The Washington Nationals looked ready for a slugfest, using the first inning as their launchpad, matching the Arizona Diamondbacks’ early home run swings with a pair of their own.
But Stephen Strasburg was equally ready to take them out of it, one misplaced pitch at a time, in a 10-3 loss Saturday at Nationals Park. The starter had his worst outing of the season, and in recent memory, by giving up six runs on nine hits in five trying innings. He allowed four home runs and six extra-base hits, both matching career highs, and threw straight into contact while never finding his command.
“He couldn’t locate his fastball,” said Manager Dave Martinez, nodding to how consistent Strasburg had been. “Just missing his spots.”
The Nationals’ uneven play has returned since a 9-2 stretch pumped life back into their season. They have since lost five of nine, dropping them to 32-38, and have fallen nine games behind the Atlanta Braves in the National League East. (The Braves hosted second-place Philadelphia on Saturday night.) And this defeat, making it so the Nationals at best can only split this series with the Diamondbacks on Sunday, falls directly on Strasburg. He last yielded four home runs Aug. 8, 2014. He last yielded eight or more hits Aug. 17, 2016. He yielded two homers to Ketel Marte, the Diamondbacks’ leadoff hitter, and it was Marte’s bat that set the tone for Strasburg’s rough day.
Each game begins the same way in the Nationals Park press box: The first pitch is delivered, often a get-me-over fastball, and then the official scorer reads the time and weather over a loudspeaker. But there was a slight tweak Saturday afternoon, because Marte stalked Strasburg’s first-pitch fastball and drove it over the right field wall. And so the essential details — 4:06 p.m., 82 degrees when this one started — had to wait until Marte sped around the bases as the home crowd was still settling in.
“Um, no, not really,” Strasburg said when asked whether he was surprised by the Diamondbacks’ swing-happy approach. “I think when you make mistakes here in the big leagues, you give them a much better chance to barrel it. And they barreled it.”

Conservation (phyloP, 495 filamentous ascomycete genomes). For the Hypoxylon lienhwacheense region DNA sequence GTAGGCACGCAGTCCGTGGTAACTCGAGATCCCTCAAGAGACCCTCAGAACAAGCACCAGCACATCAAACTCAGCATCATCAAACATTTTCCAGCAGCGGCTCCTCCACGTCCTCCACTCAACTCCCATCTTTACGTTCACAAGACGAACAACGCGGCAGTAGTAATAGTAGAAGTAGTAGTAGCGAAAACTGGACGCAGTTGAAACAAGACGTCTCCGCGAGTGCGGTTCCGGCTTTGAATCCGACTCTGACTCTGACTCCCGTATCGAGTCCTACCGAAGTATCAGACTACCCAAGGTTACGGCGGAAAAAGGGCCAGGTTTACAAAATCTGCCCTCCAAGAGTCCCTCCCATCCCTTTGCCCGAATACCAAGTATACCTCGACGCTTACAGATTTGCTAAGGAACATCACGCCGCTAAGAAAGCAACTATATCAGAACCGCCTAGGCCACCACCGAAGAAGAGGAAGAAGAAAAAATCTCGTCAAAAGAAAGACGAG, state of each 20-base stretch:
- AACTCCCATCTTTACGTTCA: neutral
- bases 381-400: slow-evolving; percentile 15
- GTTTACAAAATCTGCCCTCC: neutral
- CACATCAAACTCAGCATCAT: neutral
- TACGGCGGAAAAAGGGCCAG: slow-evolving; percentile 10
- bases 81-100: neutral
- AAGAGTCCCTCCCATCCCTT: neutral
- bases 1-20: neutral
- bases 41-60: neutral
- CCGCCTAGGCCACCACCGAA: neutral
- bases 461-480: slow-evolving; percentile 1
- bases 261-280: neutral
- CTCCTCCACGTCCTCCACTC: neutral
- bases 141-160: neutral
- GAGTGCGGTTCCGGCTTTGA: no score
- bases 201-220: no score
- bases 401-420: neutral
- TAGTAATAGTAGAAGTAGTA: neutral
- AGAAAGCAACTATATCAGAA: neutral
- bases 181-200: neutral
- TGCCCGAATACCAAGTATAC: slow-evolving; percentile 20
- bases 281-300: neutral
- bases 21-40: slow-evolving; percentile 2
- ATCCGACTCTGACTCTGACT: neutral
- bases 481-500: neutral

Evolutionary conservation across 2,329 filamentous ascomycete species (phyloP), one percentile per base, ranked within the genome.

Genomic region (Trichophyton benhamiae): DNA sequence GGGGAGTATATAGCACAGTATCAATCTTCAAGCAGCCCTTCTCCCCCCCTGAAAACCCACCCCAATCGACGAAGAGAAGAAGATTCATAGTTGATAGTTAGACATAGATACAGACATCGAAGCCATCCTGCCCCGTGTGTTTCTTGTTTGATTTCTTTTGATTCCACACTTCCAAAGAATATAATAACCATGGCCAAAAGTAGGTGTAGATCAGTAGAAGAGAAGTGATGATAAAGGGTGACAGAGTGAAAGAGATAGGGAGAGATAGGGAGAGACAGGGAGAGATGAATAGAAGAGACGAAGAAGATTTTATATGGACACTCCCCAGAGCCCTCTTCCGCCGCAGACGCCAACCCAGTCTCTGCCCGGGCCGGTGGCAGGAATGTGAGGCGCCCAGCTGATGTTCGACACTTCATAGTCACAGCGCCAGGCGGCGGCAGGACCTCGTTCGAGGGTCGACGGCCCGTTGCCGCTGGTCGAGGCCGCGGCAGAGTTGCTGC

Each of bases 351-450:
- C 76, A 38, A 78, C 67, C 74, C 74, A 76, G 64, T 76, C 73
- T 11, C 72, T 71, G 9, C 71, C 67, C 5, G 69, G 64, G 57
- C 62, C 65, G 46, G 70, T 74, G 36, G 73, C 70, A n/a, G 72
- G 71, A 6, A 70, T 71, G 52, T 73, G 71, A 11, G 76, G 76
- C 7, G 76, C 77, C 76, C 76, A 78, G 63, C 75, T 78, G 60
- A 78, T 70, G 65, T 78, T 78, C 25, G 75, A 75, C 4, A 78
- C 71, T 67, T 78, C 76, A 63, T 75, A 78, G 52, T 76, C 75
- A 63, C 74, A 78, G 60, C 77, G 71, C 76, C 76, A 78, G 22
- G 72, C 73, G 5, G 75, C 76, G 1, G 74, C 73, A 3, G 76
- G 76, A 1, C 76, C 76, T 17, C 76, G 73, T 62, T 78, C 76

Arizona’s second homer, a liner to left by Adam Jones, came three hitters later, but the Nationals dealt with that deficit as soon as they could. Trea Turner started their day at the plate with a triple, Adam Eaton brought him home with a sacrifice fly, and Juan Soto knotted the score with a solo homer to left-center two batters later. Then Matt Adams strode into the box and made it back-to-back off Diamondbacks starter Taylor Clarke.
Adams’s solo shot, a towering drive to the second deck in right, came just five days after the Nationals thought he may go on the injured list. Adams felt pain in his oblique while checking his swing against the Chicago White Sox at the start of the week. Washington considered shutting him down then — even flying infielder Adrián Sanchez from Class AA Harrisburg to meet the team in Chicago — but decided to gamble with a short bench and see how quickly Adams recovered. He woke up the next day feeling much better and, as it turned out, the supposed oblique sprain was just back spasms.
That led him back into the lineup Saturday, and it meant he didn’t have to sit for 10 days and further thin Washington’s depth at first base. But the first-inning blast, his seventh of the year, didn’t lead to a sustainable advantage. Strasburg gave it up right away, with no outs in the second, when Christian Walker lifted a middle-in curveball out of the park to center. Nick Ahmed followed with a triple, missing a homer by a few feet, and Carson Kelly singled him in to swing the score back in Arizona’s favor.
Seventeen batters had come to the plate in the first inning and a half; five went yard, two smacked triples, and Kelly, breaking the mold, dribbled that single through the middle to drive in a run. Strasburg gave up another run in the third, on two singles and a double, and Marte ripped his second homer an inning later. The 30-year-old just didn’t have it, from his first offering on, and had just one scoreless inning when he exited after five.
His outing finished at 95 pitches, only eight of them inducing a swinging strike, and he had trouble locating his fastball throughout.
“I was flying open a little bit,” Strasburg said of why he couldn’t spot that pitch. “Sometimes you just don’t have good command. I didn’t get away with many today.”
Javy Guerra kept the Nationals within range by tossing two scoreless innings out of the bullpen. Kyle Barraclough entered for the eighth, the score already lopsided, and fans headed for the exits after he gave up a two-run homer. Another run scored before the inning ended. Trevor Rosenthal came in for the ninth, walked the first two batters he faced, gave up a hard-hit single and let the Diamondbacks scratch across one more run before he escaped the jam with a double play.
But the Nationals had long been buried in a pile of Strasburg’s mistakes, sneaking into his otherwise-strong season and sinking them before there was much of a chance to compete. This loss was as simple as that.
“When you fall behind or you miss your spots, you’re going to have those days,” Martinez said. “But let’s just chalk this one up because he’s been really, really good up until this point.”